Tropical_cyclones_Hurricanes_v2_2010

Tropical_cyclones_Hu - Tropical Storms and Hurricanes Tropical Motivation Super Hurricanes http/www.youtube.com/watch?v=ZXMj1yHgfPE&NR=1&featu This

Info iconThis preview shows pages 1–15. Sign up to view the full content.

View Full Document Right Arrow Icon
Tropical Storms and Hurricanes Tropical Storms and Hurricanes
Background image of page 1

Info iconThis preview has intentionally blurred sections. Sign up to view the full version.

View Full DocumentRight Arrow Icon
Motivation Super Hurricanes Super Hurricanes http://www.youtube.com/watch?v=ZXMj1yHgfPE&NR=1&feat
Background image of page 2
This material was partially provided by the following sources: Prof. Jennifer Collins (Florida State University), Aguado and Burt: Understanding Weather and Climate Comet educational program - UCAR (see websites in the last slide) Mr. Forest Cannon (graduate student Dept. Geography)
Background image of page 3

Info iconThis preview has intentionally blurred sections. Sign up to view the full version.

View Full DocumentRight Arrow Icon
Tropical Cyclones and Hurricanes Tropical Cyclones and Hurricanes 1. 1. Tropical cyclone and hurricane development, Tropical cyclone and hurricane development, structure, and movement structure, and movement 2. 2. Hurricane damages, warning systems, and naming Hurricane damages, warning systems, and naming conventions conventions
Background image of page 4
Extremely strong tropical storms go by a number of different names, depending on where they occur . Over the Atlantic and eastern Pacific they are hurricanes . Those over the extreme western Pacific are called typhoons ; those over the Indian Ocean and Australia are cyclones . They are all considered tropical cyclones Regional Names
Background image of page 5

Info iconThis preview has intentionally blurred sections. Sign up to view the full version.

View Full DocumentRight Arrow Icon
Hurricanes, Typhoons and tropical Cyclones around the globe. Seasonal Variability and local names Typhoons Typhoons Cyclones Cyclones Cyclones Cyclones Hurricanes Hurricanes Hurricanes Hurricanes Cyclones Cyclones
Background image of page 6
Hurricanes have sustained wind speeds of 120 km/hr (74 mph) and are typically about 600 kilometers (350 mi) wide. Sea level pressure near the center of a typical hurricane is around 950 mb, but pressures as low as 870 mb have been observed for extremely powerful hurricanes. Some of the main characteristics of a Hurricane Some of the main characteristics of a Hurricane
Background image of page 7

Info iconThis preview has intentionally blurred sections. Sign up to view the full version.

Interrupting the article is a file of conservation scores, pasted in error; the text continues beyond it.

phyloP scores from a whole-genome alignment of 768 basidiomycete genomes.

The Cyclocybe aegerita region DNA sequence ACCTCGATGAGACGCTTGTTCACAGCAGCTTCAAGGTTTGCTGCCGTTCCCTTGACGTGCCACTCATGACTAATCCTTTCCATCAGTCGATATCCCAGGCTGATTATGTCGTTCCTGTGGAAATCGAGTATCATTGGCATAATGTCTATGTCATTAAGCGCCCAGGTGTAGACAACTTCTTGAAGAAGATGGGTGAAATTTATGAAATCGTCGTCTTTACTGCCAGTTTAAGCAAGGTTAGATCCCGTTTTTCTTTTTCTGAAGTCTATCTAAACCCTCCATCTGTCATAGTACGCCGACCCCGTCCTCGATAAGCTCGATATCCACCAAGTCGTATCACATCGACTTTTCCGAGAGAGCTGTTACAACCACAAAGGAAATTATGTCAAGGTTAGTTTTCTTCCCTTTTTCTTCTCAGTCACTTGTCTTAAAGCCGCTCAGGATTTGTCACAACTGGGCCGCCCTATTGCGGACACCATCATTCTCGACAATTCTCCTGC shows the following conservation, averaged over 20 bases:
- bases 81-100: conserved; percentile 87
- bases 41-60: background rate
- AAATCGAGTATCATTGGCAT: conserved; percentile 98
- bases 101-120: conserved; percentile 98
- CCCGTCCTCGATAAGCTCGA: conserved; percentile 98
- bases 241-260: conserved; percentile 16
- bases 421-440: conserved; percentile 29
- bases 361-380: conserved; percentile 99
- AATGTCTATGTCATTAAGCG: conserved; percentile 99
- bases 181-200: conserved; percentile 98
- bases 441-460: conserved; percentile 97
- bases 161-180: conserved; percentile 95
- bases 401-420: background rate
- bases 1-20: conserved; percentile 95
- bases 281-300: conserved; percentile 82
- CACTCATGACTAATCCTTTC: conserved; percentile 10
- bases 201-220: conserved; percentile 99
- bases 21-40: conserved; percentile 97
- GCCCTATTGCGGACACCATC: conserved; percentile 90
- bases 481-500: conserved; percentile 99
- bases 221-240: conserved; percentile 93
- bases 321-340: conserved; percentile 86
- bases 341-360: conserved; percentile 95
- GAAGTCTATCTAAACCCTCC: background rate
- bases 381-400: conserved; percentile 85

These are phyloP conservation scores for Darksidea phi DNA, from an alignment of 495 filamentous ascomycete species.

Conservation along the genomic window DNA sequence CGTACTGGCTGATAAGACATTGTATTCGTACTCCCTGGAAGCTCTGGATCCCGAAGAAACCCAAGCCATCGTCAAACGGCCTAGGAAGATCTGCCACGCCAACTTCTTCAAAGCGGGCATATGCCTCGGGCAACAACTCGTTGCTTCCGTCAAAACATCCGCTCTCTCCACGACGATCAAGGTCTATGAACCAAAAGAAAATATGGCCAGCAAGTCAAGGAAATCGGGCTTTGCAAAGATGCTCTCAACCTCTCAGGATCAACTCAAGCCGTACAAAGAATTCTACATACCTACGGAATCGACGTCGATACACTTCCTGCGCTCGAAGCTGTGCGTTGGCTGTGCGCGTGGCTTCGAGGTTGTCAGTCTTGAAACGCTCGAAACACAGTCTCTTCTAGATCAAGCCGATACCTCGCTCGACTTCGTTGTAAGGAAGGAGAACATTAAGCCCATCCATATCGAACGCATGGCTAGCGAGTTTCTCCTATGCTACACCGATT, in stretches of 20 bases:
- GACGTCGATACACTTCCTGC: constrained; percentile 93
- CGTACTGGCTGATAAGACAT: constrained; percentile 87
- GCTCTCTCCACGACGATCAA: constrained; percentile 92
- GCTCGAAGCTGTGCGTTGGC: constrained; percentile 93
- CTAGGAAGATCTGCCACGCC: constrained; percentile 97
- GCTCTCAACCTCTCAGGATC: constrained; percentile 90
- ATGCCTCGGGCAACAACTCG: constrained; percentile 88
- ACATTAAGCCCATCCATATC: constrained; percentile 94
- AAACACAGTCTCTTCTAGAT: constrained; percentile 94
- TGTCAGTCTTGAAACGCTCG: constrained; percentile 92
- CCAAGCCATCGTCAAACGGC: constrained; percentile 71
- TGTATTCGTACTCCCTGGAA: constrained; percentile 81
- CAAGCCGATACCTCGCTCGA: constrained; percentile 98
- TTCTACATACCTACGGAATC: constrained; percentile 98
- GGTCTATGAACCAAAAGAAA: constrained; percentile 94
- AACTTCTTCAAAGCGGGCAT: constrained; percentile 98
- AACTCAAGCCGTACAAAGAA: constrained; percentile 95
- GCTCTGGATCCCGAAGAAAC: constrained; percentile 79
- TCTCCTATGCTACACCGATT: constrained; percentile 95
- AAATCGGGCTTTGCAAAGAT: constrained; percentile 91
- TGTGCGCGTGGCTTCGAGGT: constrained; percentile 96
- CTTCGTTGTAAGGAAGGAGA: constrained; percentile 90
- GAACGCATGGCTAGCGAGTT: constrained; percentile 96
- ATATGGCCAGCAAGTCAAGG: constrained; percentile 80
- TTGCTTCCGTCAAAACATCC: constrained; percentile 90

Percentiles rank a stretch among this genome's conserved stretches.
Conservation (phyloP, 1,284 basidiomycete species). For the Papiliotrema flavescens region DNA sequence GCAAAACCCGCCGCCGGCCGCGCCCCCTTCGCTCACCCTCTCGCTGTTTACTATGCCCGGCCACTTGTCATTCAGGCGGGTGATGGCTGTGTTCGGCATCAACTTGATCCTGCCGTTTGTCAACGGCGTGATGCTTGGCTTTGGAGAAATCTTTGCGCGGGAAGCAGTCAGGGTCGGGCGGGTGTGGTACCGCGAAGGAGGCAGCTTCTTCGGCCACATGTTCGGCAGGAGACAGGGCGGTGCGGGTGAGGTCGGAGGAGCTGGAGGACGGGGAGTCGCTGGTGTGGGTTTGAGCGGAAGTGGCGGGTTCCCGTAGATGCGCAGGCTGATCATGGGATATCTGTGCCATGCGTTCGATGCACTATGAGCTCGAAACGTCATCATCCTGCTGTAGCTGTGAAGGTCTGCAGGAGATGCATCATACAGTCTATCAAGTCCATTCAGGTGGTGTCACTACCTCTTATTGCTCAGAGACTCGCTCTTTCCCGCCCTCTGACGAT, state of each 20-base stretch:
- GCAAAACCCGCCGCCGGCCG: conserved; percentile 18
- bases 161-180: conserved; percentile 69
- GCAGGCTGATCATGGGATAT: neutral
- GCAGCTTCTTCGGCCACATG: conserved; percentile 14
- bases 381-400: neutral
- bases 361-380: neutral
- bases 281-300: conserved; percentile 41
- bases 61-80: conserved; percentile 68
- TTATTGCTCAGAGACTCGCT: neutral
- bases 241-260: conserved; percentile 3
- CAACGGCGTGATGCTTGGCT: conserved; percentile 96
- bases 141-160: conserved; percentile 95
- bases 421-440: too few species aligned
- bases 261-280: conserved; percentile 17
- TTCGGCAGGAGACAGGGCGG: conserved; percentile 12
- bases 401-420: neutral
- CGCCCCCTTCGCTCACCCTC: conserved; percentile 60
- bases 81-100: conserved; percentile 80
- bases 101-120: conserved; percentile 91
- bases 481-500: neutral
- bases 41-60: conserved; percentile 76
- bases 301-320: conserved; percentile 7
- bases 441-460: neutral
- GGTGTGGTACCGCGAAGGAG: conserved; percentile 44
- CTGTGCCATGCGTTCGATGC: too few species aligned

View Full DocumentRight Arrow Icon
Hurricanes obtain most of their energy from the latent heat released by condensation and are most common where a deep layer of warm water fuels them. August and September are the prime hurricane months in the Northern Hemisphere, while January to March is the main season in the Southern Hemisphere.
Background image of page 8
Background image of page 9

Info iconThis preview has intentionally blurred sections. Sign up to view the full version.

View Full DocumentRight Arrow Icon
Hurricane numbers vary considerable each year with a maximum number in the North Atlantic ever recorded in a single year of 15. This of course occurred recently in the infamous 2005 season. A minimum number of 2 occurred in 1982 which was an El Nino year. There is a mean number of hurricanes in this basin of just under 6 a year. Did you know…
Background image of page 10
Important questions: Why do hurricanes form? What causes their interannual variability? That is, why sometimes they are so frequent (as in 2005 – 15 hurricanes) and other times so rare (as in 1982 – 2 hurricanes – El Nino year)
Background image of page 11

Info iconThis preview has intentionally blurred sections. Sign up to view the full version.

View Full DocumentRight Arrow Icon
Gray’s factors for tropical cyclone formation Geographic Coriolis Force sufficient to give initial cyclonic spin Dynamic Low vertical wind shear (shear is the vertical variation of the wind either in speed or direction) Thermodynamic High values of relative humidity Sea Surface Temperatures > 26-27 o C (~79-81 o F) to a depth of 60 m (~200 ft) An unstable atmosphere
Background image of page 12
Coriolis effect and hurricanes Top view No Coriolis Effects With Coriolis Effects (Northern Hemisphere example) Low Low
Background image of page 13

Info iconThis preview has intentionally blurred sections. Sign up to view the full version.

View Full DocumentRight Arrow Icon
Internal Dynamics L Horizonta l Pressure Gradient
Background image of page 14
Image of page 15
This is the end of the preview. Sign up to access the rest of the document.

This note was uploaded on 12/28/2011 for the course GEOG 133 taught by Professor Leila during the Fall '09 term at UCSB.

Page1 / 68

Tropical_cyclones_Hu - Tropical Storms and Hurricanes Tropical Motivation Super Hurricanes http/www.youtube.com/watch?v=ZXMj1yHgfPE&NR=1&featu This

This preview shows document pages 1 - 15. Sign up to view the full document.

View Full Document Right Arrow Icon
Ask a homework question - tutors are online